On die other side of things, the three volumes of Shut Up 'N Play Yer Guitar are completely outside and not for everyone. It will take a while for your ears to acclimate to the musical craziness on these amazing discs, which find Zappa superimposing guitar and rhythm section parts from different performances. The result is some of the most over-the-top rock 'n' roll music ever produced. I also highly recommend The Frank Zappa Guitar Book to any drummer who wants to further investigate Colaiuta's rhythmic approach. It includes transcriptions of these recordings (mostly guitar, but quite a few drum transcriptions as well).

Tinsel Town Rebellion is the only "official" live recording Vinnie made with Zappa. However, Any Way The Wind Blows and Saarbrücken 1978 from the Beat The Boots bootleg series are the best documents of Vinnie's live performances with Zappa. Stylistically these three recordings fall somewhere between Joe's Garage and Shut Up 'N Play Yer Guitar. Colaiuta's last performances with Zappa were on two tracks from The Man From Utopia.

The last drummer to hold the coveted 'Zappa drum chair was Chad Wackerman. Chad joined the band in 1981, and recorded most of The Man From Utopia. Next came Ship Arriving Too late To Save A Drowning Witch, featuring "I Come From Nowhere" and the hit single "Valley Girl." While hardly typical Zappa, Utopia, Ship, and Wackerman's next recording, Them Or Us, did document a new direction for the Zappa band.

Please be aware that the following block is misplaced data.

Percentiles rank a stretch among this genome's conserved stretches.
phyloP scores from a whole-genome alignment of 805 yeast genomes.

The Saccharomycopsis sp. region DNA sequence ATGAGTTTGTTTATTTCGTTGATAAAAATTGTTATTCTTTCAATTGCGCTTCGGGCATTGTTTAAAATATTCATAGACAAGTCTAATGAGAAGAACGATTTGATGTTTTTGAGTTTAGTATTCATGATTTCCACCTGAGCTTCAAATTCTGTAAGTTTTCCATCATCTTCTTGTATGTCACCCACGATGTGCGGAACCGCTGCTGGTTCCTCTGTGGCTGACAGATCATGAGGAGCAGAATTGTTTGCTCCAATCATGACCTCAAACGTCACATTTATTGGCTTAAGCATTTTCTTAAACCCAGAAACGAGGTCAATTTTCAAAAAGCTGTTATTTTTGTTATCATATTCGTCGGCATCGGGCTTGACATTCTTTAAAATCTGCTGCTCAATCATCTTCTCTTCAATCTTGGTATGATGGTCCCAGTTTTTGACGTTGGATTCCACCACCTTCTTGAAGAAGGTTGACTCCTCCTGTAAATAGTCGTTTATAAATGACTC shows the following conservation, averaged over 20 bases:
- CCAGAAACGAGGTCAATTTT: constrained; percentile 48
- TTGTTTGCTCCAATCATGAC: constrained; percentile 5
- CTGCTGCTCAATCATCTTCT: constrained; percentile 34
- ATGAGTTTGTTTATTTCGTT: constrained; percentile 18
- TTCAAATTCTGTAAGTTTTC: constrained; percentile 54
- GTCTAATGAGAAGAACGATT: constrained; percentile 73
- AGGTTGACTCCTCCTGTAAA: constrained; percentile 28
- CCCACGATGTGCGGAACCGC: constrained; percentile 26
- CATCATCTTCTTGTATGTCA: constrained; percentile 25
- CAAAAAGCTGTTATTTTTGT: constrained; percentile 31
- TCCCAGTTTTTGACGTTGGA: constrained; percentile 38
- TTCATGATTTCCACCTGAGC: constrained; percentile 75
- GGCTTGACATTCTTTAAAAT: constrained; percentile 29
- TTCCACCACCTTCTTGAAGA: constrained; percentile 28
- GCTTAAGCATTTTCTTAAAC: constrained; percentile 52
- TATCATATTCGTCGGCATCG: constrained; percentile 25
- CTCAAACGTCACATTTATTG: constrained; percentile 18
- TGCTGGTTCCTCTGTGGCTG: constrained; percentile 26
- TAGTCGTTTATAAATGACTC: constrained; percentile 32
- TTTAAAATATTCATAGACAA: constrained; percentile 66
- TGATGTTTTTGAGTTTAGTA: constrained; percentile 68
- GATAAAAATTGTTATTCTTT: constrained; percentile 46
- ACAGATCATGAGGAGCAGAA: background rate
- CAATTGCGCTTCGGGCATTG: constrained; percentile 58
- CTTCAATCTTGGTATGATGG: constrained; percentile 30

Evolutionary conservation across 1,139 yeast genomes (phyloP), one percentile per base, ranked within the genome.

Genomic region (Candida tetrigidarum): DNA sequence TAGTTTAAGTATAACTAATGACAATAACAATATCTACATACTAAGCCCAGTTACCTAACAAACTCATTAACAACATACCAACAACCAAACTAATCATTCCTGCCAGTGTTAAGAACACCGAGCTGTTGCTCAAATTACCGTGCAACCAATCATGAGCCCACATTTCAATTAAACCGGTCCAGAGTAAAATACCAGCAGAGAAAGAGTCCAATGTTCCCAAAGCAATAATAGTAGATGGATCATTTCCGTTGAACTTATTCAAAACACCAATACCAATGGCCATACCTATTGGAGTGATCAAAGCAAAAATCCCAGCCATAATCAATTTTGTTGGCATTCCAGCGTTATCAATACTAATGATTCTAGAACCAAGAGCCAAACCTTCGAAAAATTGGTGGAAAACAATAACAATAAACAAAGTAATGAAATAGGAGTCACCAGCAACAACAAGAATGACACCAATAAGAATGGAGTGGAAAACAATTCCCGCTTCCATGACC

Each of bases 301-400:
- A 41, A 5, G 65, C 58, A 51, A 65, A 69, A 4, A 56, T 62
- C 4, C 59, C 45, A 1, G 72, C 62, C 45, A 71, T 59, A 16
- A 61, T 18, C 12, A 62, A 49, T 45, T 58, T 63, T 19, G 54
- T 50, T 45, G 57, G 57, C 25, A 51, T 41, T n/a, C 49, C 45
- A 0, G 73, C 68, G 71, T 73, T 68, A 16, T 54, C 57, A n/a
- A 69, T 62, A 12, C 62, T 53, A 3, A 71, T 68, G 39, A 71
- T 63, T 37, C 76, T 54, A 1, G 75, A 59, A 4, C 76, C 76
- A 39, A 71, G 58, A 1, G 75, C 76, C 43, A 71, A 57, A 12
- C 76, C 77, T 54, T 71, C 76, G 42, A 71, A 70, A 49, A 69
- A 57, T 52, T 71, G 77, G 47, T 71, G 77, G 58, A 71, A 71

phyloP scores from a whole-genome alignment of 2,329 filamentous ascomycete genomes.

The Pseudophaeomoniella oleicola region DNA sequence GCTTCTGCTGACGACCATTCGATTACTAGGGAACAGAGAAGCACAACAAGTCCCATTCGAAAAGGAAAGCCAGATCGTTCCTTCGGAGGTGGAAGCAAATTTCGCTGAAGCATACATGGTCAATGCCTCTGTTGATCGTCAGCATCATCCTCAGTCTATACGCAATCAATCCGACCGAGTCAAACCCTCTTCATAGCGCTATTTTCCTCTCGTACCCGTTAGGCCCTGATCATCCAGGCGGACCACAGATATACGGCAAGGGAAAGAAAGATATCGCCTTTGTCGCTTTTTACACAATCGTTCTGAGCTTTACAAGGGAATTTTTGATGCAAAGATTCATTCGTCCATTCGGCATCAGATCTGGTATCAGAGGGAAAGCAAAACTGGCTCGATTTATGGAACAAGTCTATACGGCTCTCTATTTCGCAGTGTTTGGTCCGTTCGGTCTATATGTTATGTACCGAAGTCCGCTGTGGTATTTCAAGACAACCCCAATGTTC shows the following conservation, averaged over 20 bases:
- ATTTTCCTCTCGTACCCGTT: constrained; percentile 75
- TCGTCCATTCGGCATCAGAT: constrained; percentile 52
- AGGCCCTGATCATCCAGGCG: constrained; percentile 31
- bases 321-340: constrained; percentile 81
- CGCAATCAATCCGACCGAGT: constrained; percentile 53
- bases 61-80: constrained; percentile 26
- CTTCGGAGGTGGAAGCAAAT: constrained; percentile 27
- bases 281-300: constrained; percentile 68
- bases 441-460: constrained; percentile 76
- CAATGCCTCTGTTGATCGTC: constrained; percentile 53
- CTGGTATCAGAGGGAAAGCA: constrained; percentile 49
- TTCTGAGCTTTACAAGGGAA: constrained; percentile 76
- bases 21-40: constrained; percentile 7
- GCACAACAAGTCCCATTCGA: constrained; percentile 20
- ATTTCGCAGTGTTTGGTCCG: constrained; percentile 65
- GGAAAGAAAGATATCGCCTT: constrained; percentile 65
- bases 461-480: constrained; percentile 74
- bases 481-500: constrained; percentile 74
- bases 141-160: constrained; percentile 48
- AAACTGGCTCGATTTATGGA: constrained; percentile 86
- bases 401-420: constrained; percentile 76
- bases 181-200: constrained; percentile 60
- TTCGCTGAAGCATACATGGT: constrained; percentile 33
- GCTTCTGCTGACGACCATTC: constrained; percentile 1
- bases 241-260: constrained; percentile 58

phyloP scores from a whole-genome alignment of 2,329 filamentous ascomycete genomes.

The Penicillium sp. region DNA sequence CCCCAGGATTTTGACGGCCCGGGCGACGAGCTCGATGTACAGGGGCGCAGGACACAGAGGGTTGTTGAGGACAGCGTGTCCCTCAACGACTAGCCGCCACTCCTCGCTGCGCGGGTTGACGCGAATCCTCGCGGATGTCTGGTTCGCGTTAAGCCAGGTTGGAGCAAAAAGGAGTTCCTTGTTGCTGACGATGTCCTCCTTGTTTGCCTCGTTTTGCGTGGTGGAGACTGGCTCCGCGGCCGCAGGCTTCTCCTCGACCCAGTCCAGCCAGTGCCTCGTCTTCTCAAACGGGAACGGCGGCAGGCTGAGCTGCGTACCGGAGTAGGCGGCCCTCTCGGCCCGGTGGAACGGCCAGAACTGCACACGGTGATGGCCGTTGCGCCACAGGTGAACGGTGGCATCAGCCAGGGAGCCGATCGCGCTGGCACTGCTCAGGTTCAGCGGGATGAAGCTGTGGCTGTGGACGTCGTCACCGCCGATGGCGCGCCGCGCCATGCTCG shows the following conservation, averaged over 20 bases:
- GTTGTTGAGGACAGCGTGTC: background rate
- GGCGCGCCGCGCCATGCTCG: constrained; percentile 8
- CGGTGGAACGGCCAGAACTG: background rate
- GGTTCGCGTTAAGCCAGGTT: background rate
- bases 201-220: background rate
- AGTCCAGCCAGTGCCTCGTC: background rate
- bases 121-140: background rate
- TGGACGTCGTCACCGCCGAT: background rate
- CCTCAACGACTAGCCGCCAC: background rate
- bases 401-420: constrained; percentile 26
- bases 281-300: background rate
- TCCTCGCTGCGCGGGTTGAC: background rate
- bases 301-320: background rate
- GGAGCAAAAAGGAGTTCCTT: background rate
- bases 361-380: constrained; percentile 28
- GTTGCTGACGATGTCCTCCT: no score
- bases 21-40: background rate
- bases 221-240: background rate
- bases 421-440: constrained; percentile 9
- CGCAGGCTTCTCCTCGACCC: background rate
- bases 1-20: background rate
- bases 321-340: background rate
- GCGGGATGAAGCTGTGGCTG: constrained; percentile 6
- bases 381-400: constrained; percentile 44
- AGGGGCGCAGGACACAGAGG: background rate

You Can't Do That On Stage Anymore, Vols. 1-6 display Chad ingeniously interpreting all of his predecessors. This series consists of compilations of live performances of all of Zappa's bands, but a majority of the performances (except for Volume 2) include Wackerman on drums.

Wackerman and percussionist Ed Mann are also featured on the London Symphony Orchestra, Vols. I & II recordings (now issued together as a set). Though drumset isn't used on the entire album, it is interspersed beautifully throughout the compositions. "Pedro's Dowry," "Bogus Pomp," and "Strictly Genteel" were previously recorded on Orchestral Favorites (with Bozzio ), and the different approaches are fascinating to study. Wackerman is explosive on the first movement of "Bob In Dacron," and very melodic on the first movement of ''Mo N' Herb's Vacation."

London Symphony Orchestra, Vols. I & II is a perfect resource for studying the abstract side of Chad Wackerman's drumming. Here he occasionally sounds like the avant-garde jazz drummmers of the late '60s. This is some of the most exciting "out" drumset playing ever recorded.